China has pledged to reach a peak in the nation’s economy-wide CO2 emissions by 2030 and to reach carbon neutrality by 2060. This study uses cutting-edge emission modeling tools to assess the potential for reducing climate pollutants from advanced policy packages compared with currently adopted policies for China’s transportation sector.

China is currently the global leader in battery electric vehicle (BEV) sales annually, a position it has held since 2015 when it surpassed the US. The one positive policy priority in China’s COVID-19 recovery focused on transitioning the transport sector towards development of public transport systems and electrified transport.

During the past several decades, significant progress has been made in reducing global hunger and malnutrition. The number of people suffering malnutrition, however, is rising again.

China’s southernmost province, Hainan, is in the process of becoming the largest Free Trade Port (FTP) in the world. This tropical island province has made environmental improvement its highest priority as it pursues development of the FTP.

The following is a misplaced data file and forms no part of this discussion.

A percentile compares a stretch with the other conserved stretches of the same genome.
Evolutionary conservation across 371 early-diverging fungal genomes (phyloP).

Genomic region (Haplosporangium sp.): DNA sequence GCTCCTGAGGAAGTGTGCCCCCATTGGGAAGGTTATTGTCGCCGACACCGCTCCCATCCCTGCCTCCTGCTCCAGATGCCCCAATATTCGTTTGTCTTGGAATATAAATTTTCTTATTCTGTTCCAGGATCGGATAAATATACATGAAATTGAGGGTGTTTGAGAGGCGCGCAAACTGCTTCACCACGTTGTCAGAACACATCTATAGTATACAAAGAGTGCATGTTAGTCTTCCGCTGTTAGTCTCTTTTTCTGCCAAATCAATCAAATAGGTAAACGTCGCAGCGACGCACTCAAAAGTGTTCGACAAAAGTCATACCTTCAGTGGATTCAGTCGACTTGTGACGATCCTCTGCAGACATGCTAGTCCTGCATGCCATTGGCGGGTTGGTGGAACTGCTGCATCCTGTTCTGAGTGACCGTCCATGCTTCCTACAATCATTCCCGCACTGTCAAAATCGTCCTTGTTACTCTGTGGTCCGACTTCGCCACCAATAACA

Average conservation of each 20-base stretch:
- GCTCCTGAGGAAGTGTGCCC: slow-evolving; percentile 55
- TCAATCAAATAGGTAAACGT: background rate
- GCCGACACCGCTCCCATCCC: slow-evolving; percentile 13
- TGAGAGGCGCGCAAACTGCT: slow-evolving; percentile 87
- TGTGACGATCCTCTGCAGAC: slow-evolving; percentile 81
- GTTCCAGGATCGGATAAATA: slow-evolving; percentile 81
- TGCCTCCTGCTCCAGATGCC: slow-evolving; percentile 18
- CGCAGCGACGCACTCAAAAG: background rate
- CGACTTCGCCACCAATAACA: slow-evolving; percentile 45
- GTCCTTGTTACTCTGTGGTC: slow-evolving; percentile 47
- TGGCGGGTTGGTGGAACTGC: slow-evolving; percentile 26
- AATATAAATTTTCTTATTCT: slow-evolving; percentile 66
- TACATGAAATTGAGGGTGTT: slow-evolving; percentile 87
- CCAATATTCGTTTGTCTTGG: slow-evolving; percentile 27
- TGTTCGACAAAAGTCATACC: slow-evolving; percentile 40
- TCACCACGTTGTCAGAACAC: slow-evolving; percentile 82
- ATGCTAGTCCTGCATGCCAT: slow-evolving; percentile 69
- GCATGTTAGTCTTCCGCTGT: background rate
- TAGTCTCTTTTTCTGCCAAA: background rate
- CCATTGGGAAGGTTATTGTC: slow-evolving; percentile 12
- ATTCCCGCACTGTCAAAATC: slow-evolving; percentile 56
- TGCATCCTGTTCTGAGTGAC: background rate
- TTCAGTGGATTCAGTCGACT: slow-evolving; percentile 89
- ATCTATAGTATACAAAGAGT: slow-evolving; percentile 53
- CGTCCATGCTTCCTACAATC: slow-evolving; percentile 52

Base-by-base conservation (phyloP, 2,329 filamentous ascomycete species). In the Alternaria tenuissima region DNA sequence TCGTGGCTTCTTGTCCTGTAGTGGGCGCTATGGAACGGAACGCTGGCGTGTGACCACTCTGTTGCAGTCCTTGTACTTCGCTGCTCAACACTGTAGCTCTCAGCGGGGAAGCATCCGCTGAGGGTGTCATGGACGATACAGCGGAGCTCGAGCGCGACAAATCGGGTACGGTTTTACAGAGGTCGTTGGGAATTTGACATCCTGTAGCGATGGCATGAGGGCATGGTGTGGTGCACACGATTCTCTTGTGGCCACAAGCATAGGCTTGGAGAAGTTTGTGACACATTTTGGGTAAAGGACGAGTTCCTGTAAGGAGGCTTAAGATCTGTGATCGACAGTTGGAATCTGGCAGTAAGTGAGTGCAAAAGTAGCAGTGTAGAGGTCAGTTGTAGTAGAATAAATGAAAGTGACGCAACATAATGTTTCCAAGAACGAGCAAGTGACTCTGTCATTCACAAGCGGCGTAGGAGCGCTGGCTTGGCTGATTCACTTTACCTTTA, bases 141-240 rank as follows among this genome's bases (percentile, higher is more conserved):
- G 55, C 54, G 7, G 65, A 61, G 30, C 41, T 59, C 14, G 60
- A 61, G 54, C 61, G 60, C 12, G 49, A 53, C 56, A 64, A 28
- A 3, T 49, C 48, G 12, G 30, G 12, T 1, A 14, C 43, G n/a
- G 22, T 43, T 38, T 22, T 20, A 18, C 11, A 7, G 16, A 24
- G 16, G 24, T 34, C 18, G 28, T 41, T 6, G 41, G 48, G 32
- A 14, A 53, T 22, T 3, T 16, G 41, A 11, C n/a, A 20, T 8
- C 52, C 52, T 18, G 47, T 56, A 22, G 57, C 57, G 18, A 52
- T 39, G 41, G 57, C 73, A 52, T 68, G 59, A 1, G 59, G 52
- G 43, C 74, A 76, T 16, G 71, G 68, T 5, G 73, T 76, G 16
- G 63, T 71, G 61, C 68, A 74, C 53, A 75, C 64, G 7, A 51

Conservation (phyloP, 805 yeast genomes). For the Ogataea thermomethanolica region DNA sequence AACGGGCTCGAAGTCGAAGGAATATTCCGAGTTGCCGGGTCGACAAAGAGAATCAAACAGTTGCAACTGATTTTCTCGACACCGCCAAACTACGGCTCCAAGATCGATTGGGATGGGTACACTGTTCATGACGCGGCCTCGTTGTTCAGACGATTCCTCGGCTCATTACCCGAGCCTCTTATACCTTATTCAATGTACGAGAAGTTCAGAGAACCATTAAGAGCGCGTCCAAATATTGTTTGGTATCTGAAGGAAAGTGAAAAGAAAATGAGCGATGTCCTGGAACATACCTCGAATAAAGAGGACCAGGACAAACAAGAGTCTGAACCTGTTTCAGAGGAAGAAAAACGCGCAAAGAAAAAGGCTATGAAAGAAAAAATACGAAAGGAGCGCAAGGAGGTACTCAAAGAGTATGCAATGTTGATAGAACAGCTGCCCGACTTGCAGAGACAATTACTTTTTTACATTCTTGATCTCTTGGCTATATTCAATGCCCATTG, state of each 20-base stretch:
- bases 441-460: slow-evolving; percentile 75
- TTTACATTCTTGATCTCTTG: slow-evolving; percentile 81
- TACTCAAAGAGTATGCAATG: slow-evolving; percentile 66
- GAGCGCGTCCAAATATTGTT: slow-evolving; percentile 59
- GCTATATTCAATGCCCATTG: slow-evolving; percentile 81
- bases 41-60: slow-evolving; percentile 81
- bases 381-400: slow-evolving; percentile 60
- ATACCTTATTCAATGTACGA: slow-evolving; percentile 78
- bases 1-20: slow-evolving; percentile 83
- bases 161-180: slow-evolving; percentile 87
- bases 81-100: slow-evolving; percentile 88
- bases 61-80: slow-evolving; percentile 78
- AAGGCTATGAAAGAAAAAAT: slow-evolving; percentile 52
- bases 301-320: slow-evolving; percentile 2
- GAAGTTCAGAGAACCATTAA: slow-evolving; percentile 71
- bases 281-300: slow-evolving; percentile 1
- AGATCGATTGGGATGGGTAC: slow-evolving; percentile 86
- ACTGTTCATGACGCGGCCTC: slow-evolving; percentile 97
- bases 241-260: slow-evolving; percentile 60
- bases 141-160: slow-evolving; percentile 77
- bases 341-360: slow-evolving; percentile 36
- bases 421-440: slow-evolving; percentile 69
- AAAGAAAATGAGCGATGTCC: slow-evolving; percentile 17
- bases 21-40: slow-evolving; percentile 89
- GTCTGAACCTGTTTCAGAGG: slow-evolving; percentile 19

To accommodate high shares of variable renewables in an effort to address global climate change, the future power system would require significant enhancement in grid flexibility.

The gap between real-world fuel consumption and emissions of carbon dioxide from light-duty vehicles (LDV), and their laboratory values, is increasingly apparent around the world, including in China. ICCT has been tracking the gap between real-world and type-approval fuel consumption of LDVs since 2017.

This report, An Energy Sector Roadmap to Carbon Neutrality in China, responds to the Chinese government’s invitation to the IEA to co-operate on long-term strategies by setting out pathways for reaching carbon neutrality in China’s energy sector.

The Yangtze river and the economic belt it defines are central to China’s economy, yet they face severe environmental challenges. The river plays a major role in the historical, cultural, and political identity of China, and is a key driver of the country’s economy.

In Asia, where rapid urbanization is occurring, inadequate water and sanitation services are a problem due to insufficient investment. Asia’s urbanization rate has risen from 32.8% in 1991 to 51.1% in 2020, and more than half of the world’s urban population already lives in Asia.

In this paper, zero-emission heavy-duty vehicles refers to vehicles with maximum weight ratings greater than 3.5 tonnes (t) that are equipped with powertrain technologies that produce no tailpipe emissions of greenhouse gases and air pollutants. ZE-HDVs are battery-electric and hydrogen fuel-cell vehicles.